So you only bought seven yards. You need eight. Of course. Because you didn’t check the yardage listing before you went shopping or the store only had the seven.
But you’re determined to make the dress anyway….
When you’re a bit short on fabric, the [historically accurate] method of Making It Work is to piece the fabric. Here’s how:
Piecing is simply sewing two lengths of fabric together to make one larger piece of material in which to cut pattern shapes that don’t fit on the one width. The two lengths can be sewn either vertically or horizontally depending on your particular garment project.
Piecing itself occurs in areas where the pattern is too large for a narrow bit of fabric. This is generally near the hems of skirt panels, wide sleeves (like the gigantic shapes of the 1830s and 1890s), and longer bodices where the bottom hem is fairly wide to cover full hips. Trains are notorious users of the piecing method. As are full length capes and cloaks.
But it’s not just main garments that may need piecing. Period chemise undergarments were often pieced at the lower side seams so as to provide enough hem width for wearing comfort but still keeping within the narrow cloth selvedges.
Most any garment can be constructed with piecing. However, when you need to piece, keep the seams in areas that will be less visually noticeable or will be covered with trims.
Important note: with piecing, cut the added patches of fabric on the same grain as the garment piece you are sewing to.
For more in-depth piecing of fabric panels use this tutorial:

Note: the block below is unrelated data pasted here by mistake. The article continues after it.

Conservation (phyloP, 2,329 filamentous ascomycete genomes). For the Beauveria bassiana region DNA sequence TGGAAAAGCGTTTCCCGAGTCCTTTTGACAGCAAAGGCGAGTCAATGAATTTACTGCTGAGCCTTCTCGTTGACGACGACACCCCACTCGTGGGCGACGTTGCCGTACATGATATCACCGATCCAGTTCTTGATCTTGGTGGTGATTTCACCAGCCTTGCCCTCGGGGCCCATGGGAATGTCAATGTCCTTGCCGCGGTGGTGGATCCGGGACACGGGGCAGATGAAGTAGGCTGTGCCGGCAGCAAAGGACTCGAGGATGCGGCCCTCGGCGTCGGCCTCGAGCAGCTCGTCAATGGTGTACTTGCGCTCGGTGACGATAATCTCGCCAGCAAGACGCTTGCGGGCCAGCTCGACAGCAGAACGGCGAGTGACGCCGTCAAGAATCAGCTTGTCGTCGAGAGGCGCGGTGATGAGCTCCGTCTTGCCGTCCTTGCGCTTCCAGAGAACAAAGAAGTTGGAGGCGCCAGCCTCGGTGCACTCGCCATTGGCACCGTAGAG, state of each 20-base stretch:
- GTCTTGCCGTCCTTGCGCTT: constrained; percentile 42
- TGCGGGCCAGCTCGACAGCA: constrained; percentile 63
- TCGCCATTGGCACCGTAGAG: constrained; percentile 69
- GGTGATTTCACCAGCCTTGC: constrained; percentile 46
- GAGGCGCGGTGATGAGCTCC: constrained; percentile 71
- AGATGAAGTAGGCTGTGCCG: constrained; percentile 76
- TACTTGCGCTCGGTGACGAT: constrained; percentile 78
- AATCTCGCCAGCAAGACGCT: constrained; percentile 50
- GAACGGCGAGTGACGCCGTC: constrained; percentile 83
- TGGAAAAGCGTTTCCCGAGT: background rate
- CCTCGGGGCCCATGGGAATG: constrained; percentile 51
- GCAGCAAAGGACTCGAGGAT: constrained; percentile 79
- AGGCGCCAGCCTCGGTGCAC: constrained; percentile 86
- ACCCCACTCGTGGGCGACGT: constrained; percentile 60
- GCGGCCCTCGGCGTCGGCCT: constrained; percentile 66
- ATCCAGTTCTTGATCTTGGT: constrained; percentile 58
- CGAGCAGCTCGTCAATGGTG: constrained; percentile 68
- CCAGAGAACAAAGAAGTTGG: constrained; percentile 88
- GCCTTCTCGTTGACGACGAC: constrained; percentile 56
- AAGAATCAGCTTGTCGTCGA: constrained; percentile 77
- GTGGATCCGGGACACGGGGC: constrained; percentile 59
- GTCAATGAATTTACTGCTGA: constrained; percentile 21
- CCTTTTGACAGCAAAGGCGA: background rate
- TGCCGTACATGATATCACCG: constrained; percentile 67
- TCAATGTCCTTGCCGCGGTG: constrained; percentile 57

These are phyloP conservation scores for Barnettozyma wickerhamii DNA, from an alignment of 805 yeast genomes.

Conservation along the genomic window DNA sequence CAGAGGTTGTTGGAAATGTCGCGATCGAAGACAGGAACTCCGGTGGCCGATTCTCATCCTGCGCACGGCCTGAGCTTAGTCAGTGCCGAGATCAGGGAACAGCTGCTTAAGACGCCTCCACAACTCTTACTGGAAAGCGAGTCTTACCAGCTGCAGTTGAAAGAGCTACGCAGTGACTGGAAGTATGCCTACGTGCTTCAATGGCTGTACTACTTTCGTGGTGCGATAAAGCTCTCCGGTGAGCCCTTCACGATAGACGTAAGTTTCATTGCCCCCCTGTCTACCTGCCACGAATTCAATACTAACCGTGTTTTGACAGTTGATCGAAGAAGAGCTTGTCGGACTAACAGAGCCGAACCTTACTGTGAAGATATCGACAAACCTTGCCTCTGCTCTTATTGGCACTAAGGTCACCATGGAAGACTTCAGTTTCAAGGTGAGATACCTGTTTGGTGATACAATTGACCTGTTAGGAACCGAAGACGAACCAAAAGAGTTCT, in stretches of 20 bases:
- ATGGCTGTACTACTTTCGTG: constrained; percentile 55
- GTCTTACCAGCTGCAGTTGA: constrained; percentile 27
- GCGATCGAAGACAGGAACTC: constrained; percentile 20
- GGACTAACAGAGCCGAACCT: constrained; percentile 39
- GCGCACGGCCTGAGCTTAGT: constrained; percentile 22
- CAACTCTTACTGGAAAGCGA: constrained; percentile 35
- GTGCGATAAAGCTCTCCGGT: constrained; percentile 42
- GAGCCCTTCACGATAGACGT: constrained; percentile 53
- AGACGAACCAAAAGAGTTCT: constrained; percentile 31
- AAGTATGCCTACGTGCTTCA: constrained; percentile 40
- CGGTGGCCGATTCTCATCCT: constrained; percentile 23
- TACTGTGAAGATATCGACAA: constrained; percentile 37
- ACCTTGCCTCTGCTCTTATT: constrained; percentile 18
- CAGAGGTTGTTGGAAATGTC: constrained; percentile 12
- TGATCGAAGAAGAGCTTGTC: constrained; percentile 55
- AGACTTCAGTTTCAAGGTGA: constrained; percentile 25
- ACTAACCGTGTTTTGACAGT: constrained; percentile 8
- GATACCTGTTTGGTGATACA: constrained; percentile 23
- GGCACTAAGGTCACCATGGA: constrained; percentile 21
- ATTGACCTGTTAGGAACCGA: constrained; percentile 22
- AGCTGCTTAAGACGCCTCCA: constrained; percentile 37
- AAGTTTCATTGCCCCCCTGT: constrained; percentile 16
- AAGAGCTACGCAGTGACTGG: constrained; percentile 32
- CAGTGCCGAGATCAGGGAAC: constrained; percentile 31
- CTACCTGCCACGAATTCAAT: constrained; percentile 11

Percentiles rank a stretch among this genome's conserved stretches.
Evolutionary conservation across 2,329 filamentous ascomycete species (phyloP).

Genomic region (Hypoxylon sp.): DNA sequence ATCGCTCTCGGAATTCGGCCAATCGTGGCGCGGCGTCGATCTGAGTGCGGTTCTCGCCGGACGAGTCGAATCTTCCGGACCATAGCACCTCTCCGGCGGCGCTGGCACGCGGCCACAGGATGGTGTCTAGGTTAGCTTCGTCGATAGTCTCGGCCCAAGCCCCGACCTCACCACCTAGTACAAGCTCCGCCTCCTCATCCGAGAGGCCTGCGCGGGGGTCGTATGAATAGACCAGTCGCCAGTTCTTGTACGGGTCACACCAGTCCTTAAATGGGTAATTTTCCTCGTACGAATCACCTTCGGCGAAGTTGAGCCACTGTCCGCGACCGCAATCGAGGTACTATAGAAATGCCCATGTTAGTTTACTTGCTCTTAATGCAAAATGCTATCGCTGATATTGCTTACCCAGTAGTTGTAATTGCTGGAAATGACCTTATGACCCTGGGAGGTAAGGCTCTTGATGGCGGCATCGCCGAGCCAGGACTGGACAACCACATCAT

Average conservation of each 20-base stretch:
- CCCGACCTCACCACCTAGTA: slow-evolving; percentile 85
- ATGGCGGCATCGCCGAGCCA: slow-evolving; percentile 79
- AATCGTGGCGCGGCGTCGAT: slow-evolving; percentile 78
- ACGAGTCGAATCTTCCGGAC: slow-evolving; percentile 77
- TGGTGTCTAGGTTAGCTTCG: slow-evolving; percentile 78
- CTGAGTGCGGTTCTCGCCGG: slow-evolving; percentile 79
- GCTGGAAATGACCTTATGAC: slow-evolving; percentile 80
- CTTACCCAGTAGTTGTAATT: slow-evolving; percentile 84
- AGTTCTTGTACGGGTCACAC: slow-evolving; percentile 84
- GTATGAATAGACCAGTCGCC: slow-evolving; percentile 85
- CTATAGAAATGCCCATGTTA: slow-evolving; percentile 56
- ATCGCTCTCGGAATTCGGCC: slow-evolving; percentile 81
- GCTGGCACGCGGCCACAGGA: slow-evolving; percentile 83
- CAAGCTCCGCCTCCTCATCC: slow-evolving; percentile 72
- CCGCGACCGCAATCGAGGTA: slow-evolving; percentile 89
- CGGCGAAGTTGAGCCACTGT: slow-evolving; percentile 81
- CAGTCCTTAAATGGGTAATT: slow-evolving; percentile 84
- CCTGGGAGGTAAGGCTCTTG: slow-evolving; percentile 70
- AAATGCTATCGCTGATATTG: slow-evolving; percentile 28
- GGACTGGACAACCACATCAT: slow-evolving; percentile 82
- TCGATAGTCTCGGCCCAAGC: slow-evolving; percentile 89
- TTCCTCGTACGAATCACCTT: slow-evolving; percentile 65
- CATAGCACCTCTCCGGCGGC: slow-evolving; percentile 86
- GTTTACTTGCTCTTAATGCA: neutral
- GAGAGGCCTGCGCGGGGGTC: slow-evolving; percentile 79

Lay the larger panel of fabric on the table. Following the same grain, overlap the piecing panel on top and match any stripe, pattern or plaid. Fold under the raw edge of the top piece.
Slipstitch the top fabric to the main panel by running the needle through the fold of the top piece and picking up a few threads of the main panel. You’re simply basting the two pieces together here.
Fold back the top panel and machine stitch this piecing seam following your slipstitch threads.
Press seam flat then press open.
If this piecing seam will not be enclosed or hidden by facings or linings, finish the raw edges with pinking or light hand overcast stitches to prevent fraying. If your fabric in prone to fraying, I’d suggest finishing the edges even if they will be turned to the inside of the garment.
Lay out your pattern on the now-bigger fabric area and cut out. Treat the cut fabric piece as one during the rest of construction.
As selvedges are stiff and more tightly woven than the rest of the material, it’s not advisable to use them in your piecing seams. In other words, don’t use the straight selvedge edge to sew to the main fabric piece. Cut off the selvedge first then sew together.
Have you pieced fabric before in garment sewing? Any particular projects you’re proud of?